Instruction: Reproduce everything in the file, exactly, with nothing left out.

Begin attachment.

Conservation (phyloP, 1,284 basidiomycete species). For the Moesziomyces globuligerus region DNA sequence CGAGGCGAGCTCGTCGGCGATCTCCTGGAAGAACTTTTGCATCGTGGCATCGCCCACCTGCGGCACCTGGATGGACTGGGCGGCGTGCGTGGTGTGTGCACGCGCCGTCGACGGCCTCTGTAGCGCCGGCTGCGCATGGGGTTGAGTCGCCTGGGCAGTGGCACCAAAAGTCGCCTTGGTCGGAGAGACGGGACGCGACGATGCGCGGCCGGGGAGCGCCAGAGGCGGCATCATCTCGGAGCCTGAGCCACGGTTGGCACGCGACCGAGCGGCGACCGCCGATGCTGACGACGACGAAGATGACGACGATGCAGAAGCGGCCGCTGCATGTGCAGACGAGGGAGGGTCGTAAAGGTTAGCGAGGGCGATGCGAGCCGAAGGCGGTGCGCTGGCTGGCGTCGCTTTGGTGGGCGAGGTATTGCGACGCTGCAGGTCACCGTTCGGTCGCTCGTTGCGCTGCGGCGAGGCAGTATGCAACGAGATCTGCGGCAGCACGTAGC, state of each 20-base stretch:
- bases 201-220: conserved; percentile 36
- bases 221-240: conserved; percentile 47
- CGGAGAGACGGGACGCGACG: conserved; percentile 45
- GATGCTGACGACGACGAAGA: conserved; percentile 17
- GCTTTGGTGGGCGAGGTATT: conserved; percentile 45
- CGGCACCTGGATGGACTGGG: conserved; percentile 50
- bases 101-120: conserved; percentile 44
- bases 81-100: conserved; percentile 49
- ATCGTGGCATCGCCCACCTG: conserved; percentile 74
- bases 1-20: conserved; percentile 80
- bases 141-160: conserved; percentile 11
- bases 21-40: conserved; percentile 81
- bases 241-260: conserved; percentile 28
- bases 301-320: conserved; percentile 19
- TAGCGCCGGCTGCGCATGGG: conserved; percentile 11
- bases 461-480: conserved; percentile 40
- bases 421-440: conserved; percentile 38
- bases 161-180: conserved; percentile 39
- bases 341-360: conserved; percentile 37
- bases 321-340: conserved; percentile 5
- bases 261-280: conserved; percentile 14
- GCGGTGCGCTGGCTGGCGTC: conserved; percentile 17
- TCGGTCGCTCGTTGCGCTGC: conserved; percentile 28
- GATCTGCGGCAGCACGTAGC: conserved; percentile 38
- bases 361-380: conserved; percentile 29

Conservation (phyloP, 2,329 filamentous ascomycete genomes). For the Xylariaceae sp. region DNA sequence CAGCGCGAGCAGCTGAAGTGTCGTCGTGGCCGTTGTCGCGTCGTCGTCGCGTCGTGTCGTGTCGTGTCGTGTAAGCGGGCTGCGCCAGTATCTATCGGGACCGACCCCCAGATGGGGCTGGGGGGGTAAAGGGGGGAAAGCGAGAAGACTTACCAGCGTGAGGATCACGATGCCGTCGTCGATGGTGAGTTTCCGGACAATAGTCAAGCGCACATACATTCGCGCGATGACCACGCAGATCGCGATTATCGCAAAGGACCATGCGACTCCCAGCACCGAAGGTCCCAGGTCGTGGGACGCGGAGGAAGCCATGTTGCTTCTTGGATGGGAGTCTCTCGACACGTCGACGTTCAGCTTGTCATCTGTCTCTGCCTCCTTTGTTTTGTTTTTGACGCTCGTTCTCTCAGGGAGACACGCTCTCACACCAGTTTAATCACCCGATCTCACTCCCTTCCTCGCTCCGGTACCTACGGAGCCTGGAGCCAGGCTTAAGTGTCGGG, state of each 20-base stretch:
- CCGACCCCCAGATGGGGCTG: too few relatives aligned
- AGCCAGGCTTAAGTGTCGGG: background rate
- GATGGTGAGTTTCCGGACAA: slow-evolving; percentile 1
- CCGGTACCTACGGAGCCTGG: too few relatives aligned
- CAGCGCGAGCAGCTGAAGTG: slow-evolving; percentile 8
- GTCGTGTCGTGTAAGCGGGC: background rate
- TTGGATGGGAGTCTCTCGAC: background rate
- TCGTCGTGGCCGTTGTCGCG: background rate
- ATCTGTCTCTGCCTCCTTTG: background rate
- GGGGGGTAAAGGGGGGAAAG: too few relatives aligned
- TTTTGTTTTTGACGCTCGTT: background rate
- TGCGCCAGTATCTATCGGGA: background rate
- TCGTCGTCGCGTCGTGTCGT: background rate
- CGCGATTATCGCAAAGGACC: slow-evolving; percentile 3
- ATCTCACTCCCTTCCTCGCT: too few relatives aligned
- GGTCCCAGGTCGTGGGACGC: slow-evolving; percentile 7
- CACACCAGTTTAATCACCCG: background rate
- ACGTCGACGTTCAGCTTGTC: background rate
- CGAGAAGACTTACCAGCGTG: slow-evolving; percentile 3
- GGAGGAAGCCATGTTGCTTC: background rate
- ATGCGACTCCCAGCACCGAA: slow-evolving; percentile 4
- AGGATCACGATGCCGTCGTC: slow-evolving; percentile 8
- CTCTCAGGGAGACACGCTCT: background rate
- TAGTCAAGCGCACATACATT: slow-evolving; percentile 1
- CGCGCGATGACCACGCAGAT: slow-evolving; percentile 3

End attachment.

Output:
Conservation (phyloP, 1,284 basidiomycete species). For the Moesziomyces globuligerus region DNA sequence CGAGGCGAGCTCGTCGGCGATCTCCTGGAAGAACTTTTGCATCGTGGCATCGCCCACCTGCGGCACCTGGATGGACTGGGCGGCGTGCGTGGTGTGTGCACGCGCCGTCGACGGCCTCTGTAGCGCCGGCTGCGCATGGGGTTGAGTCGCCTGGGCAGTGGCACCAAAAGTCGCCTTGGTCGGAGAGACGGGACGCGACGATGCGCGGCCGGGGAGCGCCAGAGGCGGCATCATCTCGGAGCCTGAGCCACGGTTGGCACGCGACCGAGCGGCGACCGCCGATGCTGACGACGACGAAGATGACGACGATGCAGAAGCGGCCGCTGCATGTGCAGACGAGGGAGGGTCGTAAAGGTTAGCGAGGGCGATGCGAGCCGAAGGCGGTGCGCTGGCTGGCGTCGCTTTGGTGGGCGAGGTATTGCGACGCTGCAGGTCACCGTTCGGTCGCTCGTTGCGCTGCGGCGAGGCAGTATGCAACGAGATCTGCGGCAGCACGTAGC, state of each 20-base stretch:
- bases 201-220: conserved; percentile 36
- bases 221-240: conserved; percentile 47
- CGGAGAGACGGGACGCGACG: conserved; percentile 45
- GATGCTGACGACGACGAAGA: conserved; percentile 17
- GCTTTGGTGGGCGAGGTATT: conserved; percentile 45
- CGGCACCTGGATGGACTGGG: conserved; percentile 50
- bases 101-120: conserved; percentile 44
- bases 81-100: conserved; percentile 49
- ATCGTGGCATCGCCCACCTG: conserved; percentile 74
- bases 1-20: conserved; percentile 80
- bases 141-160: conserved; percentile 11
- bases 21-40: conserved; percentile 81
- bases 241-260: conserved; percentile 28
- bases 301-320: conserved; percentile 19
- TAGCGCCGGCTGCGCATGGG: conserved; percentile 11
- bases 461-480: conserved; percentile 40
- bases 421-440: conserved; percentile 38
- bases 161-180: conserved; percentile 39
- bases 341-360: conserved; percentile 37
- bases 321-340: conserved; percentile 5
- bases 261-280: conserved; percentile 14
- GCGGTGCGCTGGCTGGCGTC: conserved; percentile 17
- TCGGTCGCTCGTTGCGCTGC: conserved; percentile 28
- GATCTGCGGCAGCACGTAGC: conserved; percentile 38
- bases 361-380: conserved; percentile 29

Conservation (phyloP, 2,329 filamentous ascomycete genomes). For the Xylariaceae sp. region DNA sequence CAGCGCGAGCAGCTGAAGTGTCGTCGTGGCCGTTGTCGCGTCGTCGTCGCGTCGTGTCGTGTCGTGTCGTGTAAGCGGGCTGCGCCAGTATCTATCGGGACCGACCCCCAGATGGGGCTGGGGGGGTAAAGGGGGGAAAGCGAGAAGACTTACCAGCGTGAGGATCACGATGCCGTCGTCGATGGTGAGTTTCCGGACAATAGTCAAGCGCACATACATTCGCGCGATGACCACGCAGATCGCGATTATCGCAAAGGACCATGCGACTCCCAGCACCGAAGGTCCCAGGTCGTGGGACGCGGAGGAAGCCATGTTGCTTCTTGGATGGGAGTCTCTCGACACGTCGACGTTCAGCTTGTCATCTGTCTCTGCCTCCTTTGTTTTGTTTTTGACGCTCGTTCTCTCAGGGAGACACGCTCTCACACCAGTTTAATCACCCGATCTCACTCCCTTCCTCGCTCCGGTACCTACGGAGCCTGGAGCCAGGCTTAAGTGTCGGG, state of each 20-base stretch:
- CCGACCCCCAGATGGGGCTG: too few relatives aligned
- AGCCAGGCTTAAGTGTCGGG: background rate
- GATGGTGAGTTTCCGGACAA: slow-evolving; percentile 1
- CCGGTACCTACGGAGCCTGG: too few relatives aligned
- CAGCGCGAGCAGCTGAAGTG: slow-evolving; percentile 8
- GTCGTGTCGTGTAAGCGGGC: background rate
- TTGGATGGGAGTCTCTCGAC: background rate
- TCGTCGTGGCCGTTGTCGCG: background rate
- ATCTGTCTCTGCCTCCTTTG: background rate
- GGGGGGTAAAGGGGGGAAAG: too few relatives aligned
- TTTTGTTTTTGACGCTCGTT: background rate
- TGCGCCAGTATCTATCGGGA: background rate
- TCGTCGTCGCGTCGTGTCGT: background rate
- CGCGATTATCGCAAAGGACC: slow-evolving; percentile 3
- ATCTCACTCCCTTCCTCGCT: too few relatives aligned
- GGTCCCAGGTCGTGGGACGC: slow-evolving; percentile 7
- CACACCAGTTTAATCACCCG: background rate
- ACGTCGACGTTCAGCTTGTC: background rate
- CGAGAAGACTTACCAGCGTG: slow-evolving; percentile 3
- GGAGGAAGCCATGTTGCTTC: background rate
- ATGCGACTCCCAGCACCGAA: slow-evolving; percentile 4
- AGGATCACGATGCCGTCGTC: slow-evolving; percentile 8
- CTCTCAGGGAGACACGCTCT: background rate
- TAGTCAAGCGCACATACATT: slow-evolving; percentile 1
- CGCGCGATGACCACGCAGAT: slow-evolving; percentile 3